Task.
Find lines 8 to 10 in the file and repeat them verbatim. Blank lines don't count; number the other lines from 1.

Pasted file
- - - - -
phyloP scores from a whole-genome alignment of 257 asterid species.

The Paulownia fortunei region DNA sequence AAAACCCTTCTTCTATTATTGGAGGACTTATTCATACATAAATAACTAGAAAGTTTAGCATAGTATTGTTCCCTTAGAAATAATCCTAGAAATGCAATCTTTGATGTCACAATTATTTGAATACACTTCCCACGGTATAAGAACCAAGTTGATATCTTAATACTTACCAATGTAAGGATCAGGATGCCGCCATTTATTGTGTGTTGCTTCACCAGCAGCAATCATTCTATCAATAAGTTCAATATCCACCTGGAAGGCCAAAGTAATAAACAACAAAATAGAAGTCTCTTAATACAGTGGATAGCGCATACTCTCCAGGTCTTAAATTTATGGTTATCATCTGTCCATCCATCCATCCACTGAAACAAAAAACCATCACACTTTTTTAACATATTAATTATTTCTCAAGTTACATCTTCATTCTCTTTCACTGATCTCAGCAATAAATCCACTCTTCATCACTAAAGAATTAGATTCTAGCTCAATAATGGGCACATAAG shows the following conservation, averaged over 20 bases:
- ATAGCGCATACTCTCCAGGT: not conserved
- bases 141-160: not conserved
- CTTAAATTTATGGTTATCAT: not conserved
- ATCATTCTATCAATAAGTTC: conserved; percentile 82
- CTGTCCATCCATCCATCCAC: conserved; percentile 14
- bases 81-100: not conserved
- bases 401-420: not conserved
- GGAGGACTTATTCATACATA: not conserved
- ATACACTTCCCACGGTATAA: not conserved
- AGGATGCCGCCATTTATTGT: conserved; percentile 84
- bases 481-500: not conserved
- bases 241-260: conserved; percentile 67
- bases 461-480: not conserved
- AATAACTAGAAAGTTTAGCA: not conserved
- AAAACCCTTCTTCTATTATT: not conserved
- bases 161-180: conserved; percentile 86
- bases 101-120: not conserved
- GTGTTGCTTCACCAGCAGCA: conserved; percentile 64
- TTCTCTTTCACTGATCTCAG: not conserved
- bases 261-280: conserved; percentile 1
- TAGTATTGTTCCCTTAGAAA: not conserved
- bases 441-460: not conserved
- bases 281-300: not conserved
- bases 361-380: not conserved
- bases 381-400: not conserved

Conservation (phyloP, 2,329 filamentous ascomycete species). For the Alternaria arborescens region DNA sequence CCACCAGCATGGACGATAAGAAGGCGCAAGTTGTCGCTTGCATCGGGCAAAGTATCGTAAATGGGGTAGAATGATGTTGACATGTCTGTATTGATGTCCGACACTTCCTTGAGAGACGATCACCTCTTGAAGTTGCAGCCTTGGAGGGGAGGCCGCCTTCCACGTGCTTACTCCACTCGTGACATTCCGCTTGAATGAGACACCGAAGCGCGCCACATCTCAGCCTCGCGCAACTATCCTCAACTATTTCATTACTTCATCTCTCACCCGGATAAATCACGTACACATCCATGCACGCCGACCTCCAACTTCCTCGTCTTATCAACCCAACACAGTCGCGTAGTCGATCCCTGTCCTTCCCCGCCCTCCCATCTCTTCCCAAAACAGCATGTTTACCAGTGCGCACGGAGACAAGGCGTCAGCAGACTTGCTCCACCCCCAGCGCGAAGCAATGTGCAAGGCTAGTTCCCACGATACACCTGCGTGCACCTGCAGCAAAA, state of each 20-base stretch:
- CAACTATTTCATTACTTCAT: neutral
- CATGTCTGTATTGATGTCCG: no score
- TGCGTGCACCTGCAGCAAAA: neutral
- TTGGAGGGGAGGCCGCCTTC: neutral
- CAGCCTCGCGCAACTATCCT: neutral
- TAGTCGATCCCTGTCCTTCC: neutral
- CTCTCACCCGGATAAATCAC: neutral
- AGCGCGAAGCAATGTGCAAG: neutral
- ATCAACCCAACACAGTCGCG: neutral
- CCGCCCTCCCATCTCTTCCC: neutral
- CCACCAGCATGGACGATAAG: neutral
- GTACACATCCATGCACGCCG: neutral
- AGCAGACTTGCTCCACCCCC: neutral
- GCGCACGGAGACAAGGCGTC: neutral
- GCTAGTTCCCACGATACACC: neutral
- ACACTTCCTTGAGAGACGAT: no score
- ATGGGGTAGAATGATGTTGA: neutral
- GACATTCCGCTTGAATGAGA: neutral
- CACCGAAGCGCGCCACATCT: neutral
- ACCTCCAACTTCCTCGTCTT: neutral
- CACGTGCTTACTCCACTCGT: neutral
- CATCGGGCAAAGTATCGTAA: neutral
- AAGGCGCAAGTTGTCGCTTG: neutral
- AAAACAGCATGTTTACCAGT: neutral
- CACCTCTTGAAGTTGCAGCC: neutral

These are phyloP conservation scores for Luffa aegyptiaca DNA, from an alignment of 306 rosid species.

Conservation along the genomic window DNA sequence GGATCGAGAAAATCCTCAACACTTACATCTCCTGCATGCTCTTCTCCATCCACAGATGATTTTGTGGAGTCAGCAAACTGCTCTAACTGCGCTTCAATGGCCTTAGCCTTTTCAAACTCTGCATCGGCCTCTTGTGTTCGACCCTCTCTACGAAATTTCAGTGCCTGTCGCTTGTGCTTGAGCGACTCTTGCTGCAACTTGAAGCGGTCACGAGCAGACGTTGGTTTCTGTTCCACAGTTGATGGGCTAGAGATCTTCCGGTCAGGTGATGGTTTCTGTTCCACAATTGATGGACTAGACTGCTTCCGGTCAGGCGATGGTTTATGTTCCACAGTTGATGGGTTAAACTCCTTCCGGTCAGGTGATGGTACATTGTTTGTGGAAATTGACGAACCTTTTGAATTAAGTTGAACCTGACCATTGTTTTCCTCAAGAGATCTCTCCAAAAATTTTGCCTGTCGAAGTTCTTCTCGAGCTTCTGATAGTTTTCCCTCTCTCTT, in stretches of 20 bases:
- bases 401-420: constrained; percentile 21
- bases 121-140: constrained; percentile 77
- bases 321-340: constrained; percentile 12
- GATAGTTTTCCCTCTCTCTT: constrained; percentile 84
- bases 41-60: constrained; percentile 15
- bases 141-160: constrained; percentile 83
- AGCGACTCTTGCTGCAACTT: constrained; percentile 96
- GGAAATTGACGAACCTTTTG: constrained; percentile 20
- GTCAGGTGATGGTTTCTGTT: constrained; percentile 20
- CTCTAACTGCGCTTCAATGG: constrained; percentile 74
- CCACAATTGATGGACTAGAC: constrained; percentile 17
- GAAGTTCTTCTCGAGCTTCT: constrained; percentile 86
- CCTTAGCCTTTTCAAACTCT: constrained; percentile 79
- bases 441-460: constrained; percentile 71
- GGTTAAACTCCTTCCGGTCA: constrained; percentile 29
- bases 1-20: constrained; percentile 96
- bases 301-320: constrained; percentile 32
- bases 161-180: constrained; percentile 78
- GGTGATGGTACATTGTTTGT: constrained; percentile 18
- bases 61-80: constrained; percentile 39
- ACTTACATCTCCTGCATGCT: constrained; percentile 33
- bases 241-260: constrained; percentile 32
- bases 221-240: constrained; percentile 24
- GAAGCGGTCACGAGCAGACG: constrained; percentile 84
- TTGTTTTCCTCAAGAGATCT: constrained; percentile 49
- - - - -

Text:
- bases 81-100: not conserved
- bases 401-420: not conserved
- GGAGGACTTATTCATACATA: not conserved